Saturday, January 21, 2012

Military Rape

Serving in the military is dangerous enough, you would think, without having to worry about your fellow soldiers raping you.  Killing you is bad enough; we know that there are deaths to friendly fire, and almost certainly always will be.  Getting raped by the other side is also a danger that, I would imagine, the laws of war will never completely eliminate.  But there is increasing news coverage of people getting raped by members of their own side.

A Democratic Congressman has introduced a bill that would take military rape cases out of the military chain of command.  If the Defense Department is to be believed, there is a veritable contagion of rape among soldiers:  19,000 sexual assaults in 2010 alone.  Even granted that not every sexual assault would qualify as a rape, that's still a staggering figure.  A new documentary called The Invisible War delves into the problem up close and, from what I have read, in a heart-rending fashion.

I don't know whether other countries have a comparable problem.  I do know that rape is deplorable, and rape on this scale is a scandal.  I also think that this consequence of mixing women and men in military units should have been entirely predictable.  In general, mixing men and women in close living quarters is almost certain to result in sex.  Mixing men and women in close living quarters where they are deprived of a normal social life is even more likely to result in sex.  Mixing men and women in close living quarters and a stressful position is almost certain to result in rape.  It is deplorable, but true.  Of course, one would have to adjust for factors such as the prevalence of rape in a society in general; within a given society, however, I would have to think that this is a recipe for rape, even if not necessarily on the same scale that the U.S. Army is experiencing.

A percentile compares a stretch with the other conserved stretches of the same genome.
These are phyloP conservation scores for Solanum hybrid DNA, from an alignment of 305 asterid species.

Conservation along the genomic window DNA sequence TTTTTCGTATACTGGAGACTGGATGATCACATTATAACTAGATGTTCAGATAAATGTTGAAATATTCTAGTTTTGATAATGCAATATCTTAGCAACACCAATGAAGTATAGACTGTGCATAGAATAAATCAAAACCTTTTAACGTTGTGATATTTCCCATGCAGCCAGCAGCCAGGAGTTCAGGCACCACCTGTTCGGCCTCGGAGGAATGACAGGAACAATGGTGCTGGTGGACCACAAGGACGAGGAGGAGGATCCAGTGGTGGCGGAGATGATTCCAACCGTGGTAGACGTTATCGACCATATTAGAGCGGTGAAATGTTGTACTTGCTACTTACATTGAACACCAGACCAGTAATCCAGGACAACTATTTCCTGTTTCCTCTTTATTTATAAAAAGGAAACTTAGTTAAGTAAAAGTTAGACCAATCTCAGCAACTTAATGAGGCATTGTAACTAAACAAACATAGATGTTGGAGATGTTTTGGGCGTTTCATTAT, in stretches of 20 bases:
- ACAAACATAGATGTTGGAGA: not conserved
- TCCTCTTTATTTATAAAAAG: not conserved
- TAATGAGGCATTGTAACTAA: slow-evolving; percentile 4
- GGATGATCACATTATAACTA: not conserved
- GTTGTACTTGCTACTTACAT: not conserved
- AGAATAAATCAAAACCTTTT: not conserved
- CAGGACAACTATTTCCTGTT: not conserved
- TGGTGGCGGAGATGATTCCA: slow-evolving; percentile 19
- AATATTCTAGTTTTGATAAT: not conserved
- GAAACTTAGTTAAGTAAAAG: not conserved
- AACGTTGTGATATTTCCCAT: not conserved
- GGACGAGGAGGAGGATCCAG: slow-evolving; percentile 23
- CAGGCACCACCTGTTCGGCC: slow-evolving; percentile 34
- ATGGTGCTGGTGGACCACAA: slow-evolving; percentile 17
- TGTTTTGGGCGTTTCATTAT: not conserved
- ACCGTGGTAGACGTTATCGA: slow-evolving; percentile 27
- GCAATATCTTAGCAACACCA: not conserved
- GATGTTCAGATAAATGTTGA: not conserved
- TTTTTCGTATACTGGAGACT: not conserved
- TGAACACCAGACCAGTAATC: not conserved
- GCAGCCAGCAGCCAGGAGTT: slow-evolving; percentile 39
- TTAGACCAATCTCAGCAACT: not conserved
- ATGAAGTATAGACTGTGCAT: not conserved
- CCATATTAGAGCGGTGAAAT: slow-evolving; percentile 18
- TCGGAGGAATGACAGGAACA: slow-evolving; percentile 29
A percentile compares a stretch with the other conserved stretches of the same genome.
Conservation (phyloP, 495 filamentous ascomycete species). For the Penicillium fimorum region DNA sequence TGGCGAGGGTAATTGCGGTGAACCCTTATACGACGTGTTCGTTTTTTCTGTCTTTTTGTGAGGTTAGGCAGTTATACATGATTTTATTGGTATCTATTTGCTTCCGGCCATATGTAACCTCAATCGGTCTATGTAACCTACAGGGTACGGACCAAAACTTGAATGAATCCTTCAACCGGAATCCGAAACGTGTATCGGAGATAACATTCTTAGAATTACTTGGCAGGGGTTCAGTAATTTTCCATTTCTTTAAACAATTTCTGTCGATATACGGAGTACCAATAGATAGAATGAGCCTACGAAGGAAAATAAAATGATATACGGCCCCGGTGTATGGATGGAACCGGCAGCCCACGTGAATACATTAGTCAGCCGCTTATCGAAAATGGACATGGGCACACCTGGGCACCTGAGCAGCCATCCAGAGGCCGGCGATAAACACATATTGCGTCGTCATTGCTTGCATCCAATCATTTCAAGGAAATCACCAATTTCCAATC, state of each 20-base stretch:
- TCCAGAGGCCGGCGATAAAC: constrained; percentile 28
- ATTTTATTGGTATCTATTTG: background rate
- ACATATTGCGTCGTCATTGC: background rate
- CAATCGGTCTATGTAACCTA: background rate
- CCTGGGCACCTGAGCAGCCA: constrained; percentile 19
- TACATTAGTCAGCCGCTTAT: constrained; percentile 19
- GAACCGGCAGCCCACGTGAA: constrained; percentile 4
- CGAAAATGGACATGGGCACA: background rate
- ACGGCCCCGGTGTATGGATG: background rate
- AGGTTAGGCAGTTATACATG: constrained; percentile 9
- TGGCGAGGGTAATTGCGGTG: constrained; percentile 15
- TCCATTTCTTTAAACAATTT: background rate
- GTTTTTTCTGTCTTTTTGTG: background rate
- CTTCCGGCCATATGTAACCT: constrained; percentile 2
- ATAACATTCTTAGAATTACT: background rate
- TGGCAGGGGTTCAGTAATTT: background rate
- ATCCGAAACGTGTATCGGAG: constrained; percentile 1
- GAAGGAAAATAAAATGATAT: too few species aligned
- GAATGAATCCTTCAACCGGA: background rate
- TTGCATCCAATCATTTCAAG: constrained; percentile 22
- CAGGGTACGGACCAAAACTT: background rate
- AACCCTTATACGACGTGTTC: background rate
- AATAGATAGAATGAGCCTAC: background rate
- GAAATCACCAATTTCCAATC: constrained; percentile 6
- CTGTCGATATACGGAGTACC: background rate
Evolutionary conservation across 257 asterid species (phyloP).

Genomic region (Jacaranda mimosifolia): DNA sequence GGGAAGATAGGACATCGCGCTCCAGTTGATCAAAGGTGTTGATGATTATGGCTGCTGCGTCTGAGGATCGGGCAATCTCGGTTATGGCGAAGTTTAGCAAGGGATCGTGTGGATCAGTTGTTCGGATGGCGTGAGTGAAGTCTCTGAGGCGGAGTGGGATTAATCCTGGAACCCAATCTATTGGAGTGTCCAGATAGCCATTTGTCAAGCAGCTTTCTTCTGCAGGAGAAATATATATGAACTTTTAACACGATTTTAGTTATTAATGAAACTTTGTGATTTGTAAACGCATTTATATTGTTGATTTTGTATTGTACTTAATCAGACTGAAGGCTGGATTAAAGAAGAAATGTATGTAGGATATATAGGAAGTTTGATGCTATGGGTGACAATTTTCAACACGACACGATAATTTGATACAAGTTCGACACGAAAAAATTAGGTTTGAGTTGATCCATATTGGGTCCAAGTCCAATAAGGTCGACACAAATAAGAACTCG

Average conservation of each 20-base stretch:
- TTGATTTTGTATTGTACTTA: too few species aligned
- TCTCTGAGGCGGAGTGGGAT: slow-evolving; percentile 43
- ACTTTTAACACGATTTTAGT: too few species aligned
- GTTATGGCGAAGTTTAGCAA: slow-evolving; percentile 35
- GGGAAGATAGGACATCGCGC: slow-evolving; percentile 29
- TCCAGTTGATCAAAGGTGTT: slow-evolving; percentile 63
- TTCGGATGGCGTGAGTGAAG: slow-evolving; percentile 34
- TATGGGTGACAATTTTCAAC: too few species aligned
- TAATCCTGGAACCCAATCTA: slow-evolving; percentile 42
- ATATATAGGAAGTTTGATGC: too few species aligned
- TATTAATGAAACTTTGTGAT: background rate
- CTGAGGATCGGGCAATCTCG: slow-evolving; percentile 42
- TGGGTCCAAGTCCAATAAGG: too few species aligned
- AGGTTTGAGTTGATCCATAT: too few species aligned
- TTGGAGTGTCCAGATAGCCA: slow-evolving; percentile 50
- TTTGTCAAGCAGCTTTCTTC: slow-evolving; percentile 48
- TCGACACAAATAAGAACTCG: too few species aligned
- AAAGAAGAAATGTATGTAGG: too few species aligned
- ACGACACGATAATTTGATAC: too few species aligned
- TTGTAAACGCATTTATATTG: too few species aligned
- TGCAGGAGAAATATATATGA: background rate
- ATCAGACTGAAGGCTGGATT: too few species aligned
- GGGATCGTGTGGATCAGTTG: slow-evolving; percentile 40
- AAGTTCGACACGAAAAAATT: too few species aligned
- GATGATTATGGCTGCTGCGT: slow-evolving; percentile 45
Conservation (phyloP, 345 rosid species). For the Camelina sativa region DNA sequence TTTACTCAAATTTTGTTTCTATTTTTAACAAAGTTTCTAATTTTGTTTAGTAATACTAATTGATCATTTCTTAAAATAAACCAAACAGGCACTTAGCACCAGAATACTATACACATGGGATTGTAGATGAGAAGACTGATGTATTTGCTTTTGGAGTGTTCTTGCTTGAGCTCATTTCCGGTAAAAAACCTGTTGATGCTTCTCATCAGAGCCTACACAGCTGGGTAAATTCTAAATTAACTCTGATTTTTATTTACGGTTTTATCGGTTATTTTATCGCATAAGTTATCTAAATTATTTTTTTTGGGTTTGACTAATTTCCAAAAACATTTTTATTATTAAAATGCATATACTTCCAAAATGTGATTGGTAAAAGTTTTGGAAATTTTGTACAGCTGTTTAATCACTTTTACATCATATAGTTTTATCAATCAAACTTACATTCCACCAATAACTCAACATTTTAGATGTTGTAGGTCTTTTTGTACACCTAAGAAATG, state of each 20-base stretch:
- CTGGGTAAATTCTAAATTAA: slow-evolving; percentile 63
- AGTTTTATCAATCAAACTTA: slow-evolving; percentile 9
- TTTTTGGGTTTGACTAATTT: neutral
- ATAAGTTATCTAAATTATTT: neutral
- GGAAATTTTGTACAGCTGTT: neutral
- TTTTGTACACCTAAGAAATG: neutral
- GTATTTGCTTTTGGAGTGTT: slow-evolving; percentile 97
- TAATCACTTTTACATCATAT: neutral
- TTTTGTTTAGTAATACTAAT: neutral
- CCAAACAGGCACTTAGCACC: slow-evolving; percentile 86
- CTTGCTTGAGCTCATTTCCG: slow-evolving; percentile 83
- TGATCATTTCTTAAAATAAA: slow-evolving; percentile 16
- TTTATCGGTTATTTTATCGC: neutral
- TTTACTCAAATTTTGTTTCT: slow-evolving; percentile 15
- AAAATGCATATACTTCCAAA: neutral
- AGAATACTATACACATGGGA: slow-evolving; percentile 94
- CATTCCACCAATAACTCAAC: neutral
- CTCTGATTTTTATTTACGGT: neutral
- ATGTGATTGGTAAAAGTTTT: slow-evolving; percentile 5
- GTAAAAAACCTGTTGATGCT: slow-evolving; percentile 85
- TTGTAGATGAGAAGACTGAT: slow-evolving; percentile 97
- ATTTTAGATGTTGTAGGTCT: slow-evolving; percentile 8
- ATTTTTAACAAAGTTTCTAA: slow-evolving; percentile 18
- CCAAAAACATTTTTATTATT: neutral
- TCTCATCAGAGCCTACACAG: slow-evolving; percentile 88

Obviously, the military's response to sexual assault is also an important factor.  It appears that commanders have not taken rape accusations as seriously as they should have, and that may be due to an institutional failing.  I don't, however, think that they are going to eliminate the problem entirely.  And, no, I don't have a solution.  The best alternative, in my opinion, would be to have all-male and all-female units, but that creates other problems.  Women don't officially serve in combat roles now, but can you imagine if they did, and you had to choose between sending in an all-male or an all-female unit into a dangerous situation?  Whatever you picked, the answer would be wrong, and the military would probably end up creating rules about which units had to be committed that would be contrary to good tactics.  I don't have an answer, but the situation needs to get better.

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